Tiller­son still hope­ful amid rows with Rus­sia

The Washington Times Daily - - WORLD - BY JOSH LE­D­ER­MAN

Amer­ica’s diplo­mat put the onus on Rus­sia Tues­day to take steps to re­pair flag­ging re­la­tions with the United States, even as he con­ceded that con­gres­sional sanc­tions would pose a new ob­sta­cle. Hold­ing out hope for warmer ties, Sec­re­tary of State Rex W. Tiller­son said he’d meet with his Rus­sian coun­ter­part within days.

In a wide-rang­ing assess­ment of his first six months in of­fice and the first lengthy press brief­ing of his ten­ure, the for­mer ExxonMo­bil oil ex­ec­u­tive:

● re­vealed the U.S. is look­ing at op­tions to en­tice Venezue­lan Pres­i­dent Ni­co­las Maduro to leave power peace­fully.

● in­sisted the U.S. doesn’t blame China for North Korea’s nu­clear be­hav­ior de­spite the Amer­i­can pres­sure on Bei­jing. He said the U.S. is open to talks with Py­ongyang and is not seek­ing to over­throw the Kim Jong-un regime.

● ar­gued that Iran’s mil­i­tary must leave Syria if the U.S. is to co­op­er­ate with Rus­sia on end­ing the Syr­ian civil war.

● pushed back against per­sis­tent whis­pers in Wash­ing­ton that he is frus­trated in his job, while ad­mit­ting he and Pres­i­dent Trump have dif­fer­ences in some pol­icy ar­eas, in­clud­ing the Iran nu­clear deal.

“It is a very open re­la­tion­ship, and it is one in which I feel quite com­fort­able telling [Mr. Trump] my views,” Mr. Tiller­son said, adding he talks to the pres­i­dent nearly every day. “We have dif­fer­ences, but I think if we’re not hav­ing those dif­fer­ences, I’m not sure that I am serv­ing him. I would tell you the re­la­tion­ship between my­self and the pres­i­dent is good — that’s how I view it any­way.”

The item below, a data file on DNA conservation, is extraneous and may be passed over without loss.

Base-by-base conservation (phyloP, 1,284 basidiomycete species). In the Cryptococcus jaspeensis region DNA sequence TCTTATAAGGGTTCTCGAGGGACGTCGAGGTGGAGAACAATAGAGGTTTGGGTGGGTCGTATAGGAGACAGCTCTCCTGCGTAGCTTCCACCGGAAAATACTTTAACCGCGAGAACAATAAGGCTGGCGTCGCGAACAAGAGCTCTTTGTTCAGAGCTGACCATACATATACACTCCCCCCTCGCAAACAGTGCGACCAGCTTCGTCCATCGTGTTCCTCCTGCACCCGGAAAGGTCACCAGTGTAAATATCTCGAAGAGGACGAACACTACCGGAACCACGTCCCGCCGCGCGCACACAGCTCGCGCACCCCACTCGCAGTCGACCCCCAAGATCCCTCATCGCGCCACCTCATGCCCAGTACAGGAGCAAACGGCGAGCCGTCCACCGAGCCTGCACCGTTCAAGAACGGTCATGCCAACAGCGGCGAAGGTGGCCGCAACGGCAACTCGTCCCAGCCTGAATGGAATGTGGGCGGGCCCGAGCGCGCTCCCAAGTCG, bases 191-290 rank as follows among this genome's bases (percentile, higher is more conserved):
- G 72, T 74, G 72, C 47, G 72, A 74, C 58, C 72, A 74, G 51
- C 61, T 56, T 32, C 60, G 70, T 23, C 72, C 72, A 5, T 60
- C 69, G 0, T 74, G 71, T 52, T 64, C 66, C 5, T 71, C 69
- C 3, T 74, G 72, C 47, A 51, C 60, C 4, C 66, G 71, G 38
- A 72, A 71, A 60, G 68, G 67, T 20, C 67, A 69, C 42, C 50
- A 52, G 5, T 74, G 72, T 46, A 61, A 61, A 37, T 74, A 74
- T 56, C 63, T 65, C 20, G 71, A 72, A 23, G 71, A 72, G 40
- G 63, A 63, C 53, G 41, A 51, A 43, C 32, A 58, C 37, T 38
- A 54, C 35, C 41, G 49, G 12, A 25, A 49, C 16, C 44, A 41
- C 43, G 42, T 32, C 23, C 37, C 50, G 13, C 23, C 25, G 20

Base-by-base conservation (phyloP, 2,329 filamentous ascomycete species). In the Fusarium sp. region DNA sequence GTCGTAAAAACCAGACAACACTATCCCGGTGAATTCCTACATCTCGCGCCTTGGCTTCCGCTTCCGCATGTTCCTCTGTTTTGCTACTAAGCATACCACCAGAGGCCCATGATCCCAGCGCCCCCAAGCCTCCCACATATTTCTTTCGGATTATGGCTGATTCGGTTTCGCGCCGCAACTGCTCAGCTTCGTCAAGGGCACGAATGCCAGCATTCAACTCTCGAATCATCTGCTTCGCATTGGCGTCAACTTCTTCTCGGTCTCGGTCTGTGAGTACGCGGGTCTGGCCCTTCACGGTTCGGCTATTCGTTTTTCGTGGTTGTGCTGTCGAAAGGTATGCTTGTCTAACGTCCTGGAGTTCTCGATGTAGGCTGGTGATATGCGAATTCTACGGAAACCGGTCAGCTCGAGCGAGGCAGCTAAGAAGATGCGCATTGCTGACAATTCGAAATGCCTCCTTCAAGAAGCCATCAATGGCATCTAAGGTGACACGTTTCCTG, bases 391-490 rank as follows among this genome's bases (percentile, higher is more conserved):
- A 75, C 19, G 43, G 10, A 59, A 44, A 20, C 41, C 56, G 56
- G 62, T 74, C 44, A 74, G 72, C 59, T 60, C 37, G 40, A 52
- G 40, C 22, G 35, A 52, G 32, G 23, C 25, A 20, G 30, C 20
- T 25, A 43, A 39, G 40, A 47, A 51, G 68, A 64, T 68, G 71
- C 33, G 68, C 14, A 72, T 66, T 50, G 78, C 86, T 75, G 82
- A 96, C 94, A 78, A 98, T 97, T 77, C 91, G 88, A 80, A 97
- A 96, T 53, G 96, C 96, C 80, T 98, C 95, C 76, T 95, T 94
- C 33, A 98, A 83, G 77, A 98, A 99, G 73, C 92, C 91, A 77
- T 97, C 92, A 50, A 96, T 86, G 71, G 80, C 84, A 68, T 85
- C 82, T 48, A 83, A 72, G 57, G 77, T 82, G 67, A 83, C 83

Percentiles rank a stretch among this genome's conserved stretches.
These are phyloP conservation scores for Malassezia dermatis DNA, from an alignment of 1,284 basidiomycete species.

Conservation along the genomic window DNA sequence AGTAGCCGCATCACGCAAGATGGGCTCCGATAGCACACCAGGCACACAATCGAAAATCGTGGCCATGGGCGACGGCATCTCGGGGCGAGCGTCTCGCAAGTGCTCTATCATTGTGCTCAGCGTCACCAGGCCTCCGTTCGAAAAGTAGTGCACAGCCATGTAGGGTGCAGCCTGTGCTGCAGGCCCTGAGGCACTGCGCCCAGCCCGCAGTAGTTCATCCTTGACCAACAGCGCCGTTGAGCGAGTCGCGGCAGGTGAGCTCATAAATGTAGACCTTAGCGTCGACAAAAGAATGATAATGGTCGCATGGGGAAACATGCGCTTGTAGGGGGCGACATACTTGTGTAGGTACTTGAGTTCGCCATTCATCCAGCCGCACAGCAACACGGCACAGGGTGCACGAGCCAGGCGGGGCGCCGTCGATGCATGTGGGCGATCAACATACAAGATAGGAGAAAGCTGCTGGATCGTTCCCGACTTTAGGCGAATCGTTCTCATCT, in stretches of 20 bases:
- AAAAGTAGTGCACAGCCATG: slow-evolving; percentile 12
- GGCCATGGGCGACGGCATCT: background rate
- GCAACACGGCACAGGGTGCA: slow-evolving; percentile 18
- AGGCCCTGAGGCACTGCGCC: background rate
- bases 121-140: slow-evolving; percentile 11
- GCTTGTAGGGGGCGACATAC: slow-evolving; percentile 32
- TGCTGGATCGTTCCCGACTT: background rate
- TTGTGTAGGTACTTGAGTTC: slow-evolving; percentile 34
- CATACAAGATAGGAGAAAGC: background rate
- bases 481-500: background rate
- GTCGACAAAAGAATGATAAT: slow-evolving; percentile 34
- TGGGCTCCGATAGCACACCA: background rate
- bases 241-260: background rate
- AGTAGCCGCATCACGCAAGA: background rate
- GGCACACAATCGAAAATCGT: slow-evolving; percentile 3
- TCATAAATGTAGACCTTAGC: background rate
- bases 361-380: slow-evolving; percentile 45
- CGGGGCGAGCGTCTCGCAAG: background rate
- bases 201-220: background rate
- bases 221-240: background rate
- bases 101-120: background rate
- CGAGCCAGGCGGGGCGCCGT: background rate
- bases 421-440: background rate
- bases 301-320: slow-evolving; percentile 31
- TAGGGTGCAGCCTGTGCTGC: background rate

It was on Rus­sia where Mr. Tiller­son strained hard­est to point to progress since tak­ing of­fice.

There is lit­tle sign that the U.S. has ful­filled Mr. Trump’s hopes for a new, more co­op­er­a­tive re­la­tion­ship between the for­mer Cold War foes, not­ing only mod­est ef­forts in Syria as a sign the na­tions share some com­mon goals. While he said frus­trated Amer­i­cans want the U.S. to get along with the nu­clear-armed power, he did not ad­dress the deep sus­pi­cions at home about the pres­i­dent’s in­ten­tions.

“The sit­u­a­tion is bad, but be­lieve me, it can get worse,” Mr. Tiller­son said, re­count­ing his mes­sage to Rus­sian Pres­i­dent Vladimir Putin when they met in March. “And it just did.”

Mr. Putin this week or­dered the U.S. to dra­mat­i­cally cut its diplo­matic pres­ence in Rus­sia, so­lid­i­fy­ing the con­clu­sion that a Trump-driven de­tente with Moscow isn’t in the cards. The Rus­sian action came just af­ter Congress voted to slap Moscow with more eco­nomic sanc­tions, and in­cluded new re­quire­ments mak­ing it far harder for Mr. Trump to ease the penal­ties on his own.

“Nei­ther the pres­i­dent nor I are very happy about that,” Mr. Tiller­son said of the sanc­tions bill. “We were clear that we didn’t think that was go­ing to be help­ful to our ef­forts, but that’s the de­ci­sion they made.”


Sec­re­tary of State Rex W. Tiller­son said the onus is on Rus­sia to re­pair re­la­tions with the United States, while ad­mit­ting new sanc­tions may harm such hopes.

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